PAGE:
Introduction: A well-performed spirometry, using a change in forced expiratory volume in one second (FEV1) after albuterol, is commonly used to support the likelihood of an asthma diagnosis. The current standard, accepted by the 2007 National Heart Lung and Blood Institute Asthma Expert Panel Report-3 (EPR-3) guidelines, is a 12% improvement in the FEV1 after a bronchodilator. Objective: We sought to determine whether existing studies support or refute using a 12% improvement as a significant change in FEV1 in children and adolescents. Data sources: We reviewed the literature of children and adolescents using Medline searches to discover pertinent population studies and comparative studies that included FEV1 measurements. Result: The majority of the discovered studies suggest a leb stringent improvement in FEV1 in children might be applicable. Conclusion: Supported by the published literature, we suggest an alternative interpretive strategy of exprebing the results of a spirometry measurement when a diagnosis of asthma in a child is being considered using a bronchodilator response.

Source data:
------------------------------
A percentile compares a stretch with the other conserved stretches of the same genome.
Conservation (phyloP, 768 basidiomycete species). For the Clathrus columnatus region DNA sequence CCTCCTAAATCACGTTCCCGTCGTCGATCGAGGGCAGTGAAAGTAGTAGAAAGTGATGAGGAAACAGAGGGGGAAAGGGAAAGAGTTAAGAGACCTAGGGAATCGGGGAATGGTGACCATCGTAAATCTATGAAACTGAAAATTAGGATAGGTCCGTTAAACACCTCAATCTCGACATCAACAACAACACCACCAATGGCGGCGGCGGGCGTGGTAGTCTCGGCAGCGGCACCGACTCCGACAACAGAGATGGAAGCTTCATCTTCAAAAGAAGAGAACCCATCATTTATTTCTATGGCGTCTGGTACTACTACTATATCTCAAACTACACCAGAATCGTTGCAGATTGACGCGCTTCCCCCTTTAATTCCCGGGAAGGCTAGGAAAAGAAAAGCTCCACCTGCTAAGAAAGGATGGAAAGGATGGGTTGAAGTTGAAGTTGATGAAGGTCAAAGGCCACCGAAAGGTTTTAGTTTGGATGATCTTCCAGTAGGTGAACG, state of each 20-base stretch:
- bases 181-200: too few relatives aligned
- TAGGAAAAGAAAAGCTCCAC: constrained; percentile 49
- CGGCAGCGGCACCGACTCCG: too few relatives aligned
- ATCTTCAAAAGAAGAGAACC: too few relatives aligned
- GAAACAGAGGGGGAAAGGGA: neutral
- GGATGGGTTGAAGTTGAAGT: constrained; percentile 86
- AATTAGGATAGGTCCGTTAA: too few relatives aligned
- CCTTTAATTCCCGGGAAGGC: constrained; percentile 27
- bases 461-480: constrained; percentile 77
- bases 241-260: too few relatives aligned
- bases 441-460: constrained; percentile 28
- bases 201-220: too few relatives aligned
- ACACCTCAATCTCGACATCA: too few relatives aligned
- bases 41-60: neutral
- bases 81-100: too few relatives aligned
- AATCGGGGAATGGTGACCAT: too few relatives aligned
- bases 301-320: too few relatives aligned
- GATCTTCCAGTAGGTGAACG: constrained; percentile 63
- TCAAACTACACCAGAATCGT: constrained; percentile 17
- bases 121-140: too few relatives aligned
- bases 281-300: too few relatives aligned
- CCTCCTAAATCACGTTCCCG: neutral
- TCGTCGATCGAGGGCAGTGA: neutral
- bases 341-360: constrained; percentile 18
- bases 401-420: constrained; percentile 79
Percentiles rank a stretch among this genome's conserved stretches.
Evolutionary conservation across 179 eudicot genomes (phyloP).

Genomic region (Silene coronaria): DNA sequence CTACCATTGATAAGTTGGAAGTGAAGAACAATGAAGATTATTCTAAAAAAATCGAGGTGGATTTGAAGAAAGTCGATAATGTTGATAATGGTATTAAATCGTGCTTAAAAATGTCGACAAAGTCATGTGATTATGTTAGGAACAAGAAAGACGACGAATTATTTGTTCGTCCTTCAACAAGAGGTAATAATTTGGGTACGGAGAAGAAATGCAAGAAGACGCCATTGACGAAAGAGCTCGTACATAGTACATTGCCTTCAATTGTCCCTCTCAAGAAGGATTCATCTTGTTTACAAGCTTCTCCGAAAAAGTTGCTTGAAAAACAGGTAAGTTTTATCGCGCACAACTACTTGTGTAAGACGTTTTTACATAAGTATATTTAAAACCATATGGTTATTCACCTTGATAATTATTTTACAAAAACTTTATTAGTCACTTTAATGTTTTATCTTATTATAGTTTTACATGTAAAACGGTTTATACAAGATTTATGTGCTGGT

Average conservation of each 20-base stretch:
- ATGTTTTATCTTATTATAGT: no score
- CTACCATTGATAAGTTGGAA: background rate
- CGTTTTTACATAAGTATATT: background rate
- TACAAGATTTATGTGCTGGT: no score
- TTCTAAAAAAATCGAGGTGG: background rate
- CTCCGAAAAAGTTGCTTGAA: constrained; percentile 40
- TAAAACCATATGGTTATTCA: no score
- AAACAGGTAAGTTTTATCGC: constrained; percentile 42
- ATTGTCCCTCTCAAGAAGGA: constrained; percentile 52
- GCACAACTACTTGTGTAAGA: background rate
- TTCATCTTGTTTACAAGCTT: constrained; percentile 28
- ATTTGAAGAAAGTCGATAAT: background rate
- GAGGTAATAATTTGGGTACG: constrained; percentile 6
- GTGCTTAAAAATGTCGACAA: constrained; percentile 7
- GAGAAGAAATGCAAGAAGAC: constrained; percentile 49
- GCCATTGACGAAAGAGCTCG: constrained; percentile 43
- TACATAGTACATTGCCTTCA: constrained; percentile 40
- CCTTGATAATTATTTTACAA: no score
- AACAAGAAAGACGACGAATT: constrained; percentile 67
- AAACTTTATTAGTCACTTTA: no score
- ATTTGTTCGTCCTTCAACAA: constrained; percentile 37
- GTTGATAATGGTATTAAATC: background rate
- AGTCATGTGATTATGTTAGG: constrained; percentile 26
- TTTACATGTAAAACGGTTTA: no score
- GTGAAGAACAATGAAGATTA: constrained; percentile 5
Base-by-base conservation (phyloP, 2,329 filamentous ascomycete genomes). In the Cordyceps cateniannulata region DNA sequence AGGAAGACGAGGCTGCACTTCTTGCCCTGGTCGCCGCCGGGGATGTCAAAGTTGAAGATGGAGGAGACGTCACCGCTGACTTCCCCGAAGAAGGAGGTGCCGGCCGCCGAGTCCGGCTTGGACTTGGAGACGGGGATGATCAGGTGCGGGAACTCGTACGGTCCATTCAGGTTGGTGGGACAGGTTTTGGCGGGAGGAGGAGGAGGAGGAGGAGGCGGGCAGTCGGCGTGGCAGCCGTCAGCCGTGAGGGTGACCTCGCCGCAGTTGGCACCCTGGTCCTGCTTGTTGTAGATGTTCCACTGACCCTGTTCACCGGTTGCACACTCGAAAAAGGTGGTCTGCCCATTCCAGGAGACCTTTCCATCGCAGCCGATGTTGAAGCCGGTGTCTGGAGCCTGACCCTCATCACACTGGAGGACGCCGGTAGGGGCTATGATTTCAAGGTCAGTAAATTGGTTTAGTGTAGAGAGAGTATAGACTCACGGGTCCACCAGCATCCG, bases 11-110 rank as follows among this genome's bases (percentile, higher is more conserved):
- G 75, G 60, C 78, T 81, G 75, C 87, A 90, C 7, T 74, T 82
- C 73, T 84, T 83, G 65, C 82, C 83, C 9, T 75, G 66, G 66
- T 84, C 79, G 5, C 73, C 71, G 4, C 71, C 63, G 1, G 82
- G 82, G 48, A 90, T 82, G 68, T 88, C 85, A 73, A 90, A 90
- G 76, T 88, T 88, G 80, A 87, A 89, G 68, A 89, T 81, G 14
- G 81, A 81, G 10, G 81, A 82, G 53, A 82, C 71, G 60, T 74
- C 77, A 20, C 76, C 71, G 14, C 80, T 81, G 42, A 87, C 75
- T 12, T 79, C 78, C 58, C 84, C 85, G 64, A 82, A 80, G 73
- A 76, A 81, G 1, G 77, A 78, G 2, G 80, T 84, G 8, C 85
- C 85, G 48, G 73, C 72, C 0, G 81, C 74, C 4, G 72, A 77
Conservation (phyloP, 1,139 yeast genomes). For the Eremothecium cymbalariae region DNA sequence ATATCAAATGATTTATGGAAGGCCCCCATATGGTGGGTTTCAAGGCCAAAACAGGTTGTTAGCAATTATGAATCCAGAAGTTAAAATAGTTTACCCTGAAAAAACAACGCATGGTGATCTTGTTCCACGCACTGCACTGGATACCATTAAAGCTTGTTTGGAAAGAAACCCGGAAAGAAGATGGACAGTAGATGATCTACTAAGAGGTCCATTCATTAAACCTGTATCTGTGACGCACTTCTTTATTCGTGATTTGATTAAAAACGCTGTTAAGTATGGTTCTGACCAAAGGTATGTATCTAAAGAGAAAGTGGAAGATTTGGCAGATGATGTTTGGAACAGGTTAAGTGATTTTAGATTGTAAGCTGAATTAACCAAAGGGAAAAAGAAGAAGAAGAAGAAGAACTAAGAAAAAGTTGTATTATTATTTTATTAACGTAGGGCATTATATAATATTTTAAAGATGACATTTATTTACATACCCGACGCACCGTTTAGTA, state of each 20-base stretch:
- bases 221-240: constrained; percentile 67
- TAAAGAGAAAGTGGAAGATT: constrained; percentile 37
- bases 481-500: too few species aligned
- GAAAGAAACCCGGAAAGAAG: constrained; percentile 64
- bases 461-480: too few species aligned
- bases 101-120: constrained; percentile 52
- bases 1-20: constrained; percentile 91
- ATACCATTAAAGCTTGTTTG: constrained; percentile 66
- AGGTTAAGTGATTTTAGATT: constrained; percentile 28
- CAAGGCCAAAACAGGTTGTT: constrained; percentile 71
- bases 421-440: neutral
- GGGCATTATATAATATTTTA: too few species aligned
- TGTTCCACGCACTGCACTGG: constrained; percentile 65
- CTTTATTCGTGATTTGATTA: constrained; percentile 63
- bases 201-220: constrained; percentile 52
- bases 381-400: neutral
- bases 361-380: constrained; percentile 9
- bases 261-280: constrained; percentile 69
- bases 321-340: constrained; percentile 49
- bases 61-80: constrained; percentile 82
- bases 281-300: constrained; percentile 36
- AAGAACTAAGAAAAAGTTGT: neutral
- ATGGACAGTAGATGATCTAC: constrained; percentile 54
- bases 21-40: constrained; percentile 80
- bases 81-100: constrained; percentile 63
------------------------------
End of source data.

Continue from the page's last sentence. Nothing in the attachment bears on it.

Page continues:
- bronchodilator response
- bronchodilator tests
- healthy controls
ASJC Scopus subject areas
- Pediatrics, Perinatology, and Child Health
- Immunology and Allergy
- Pulmonary and Respiratory Medicine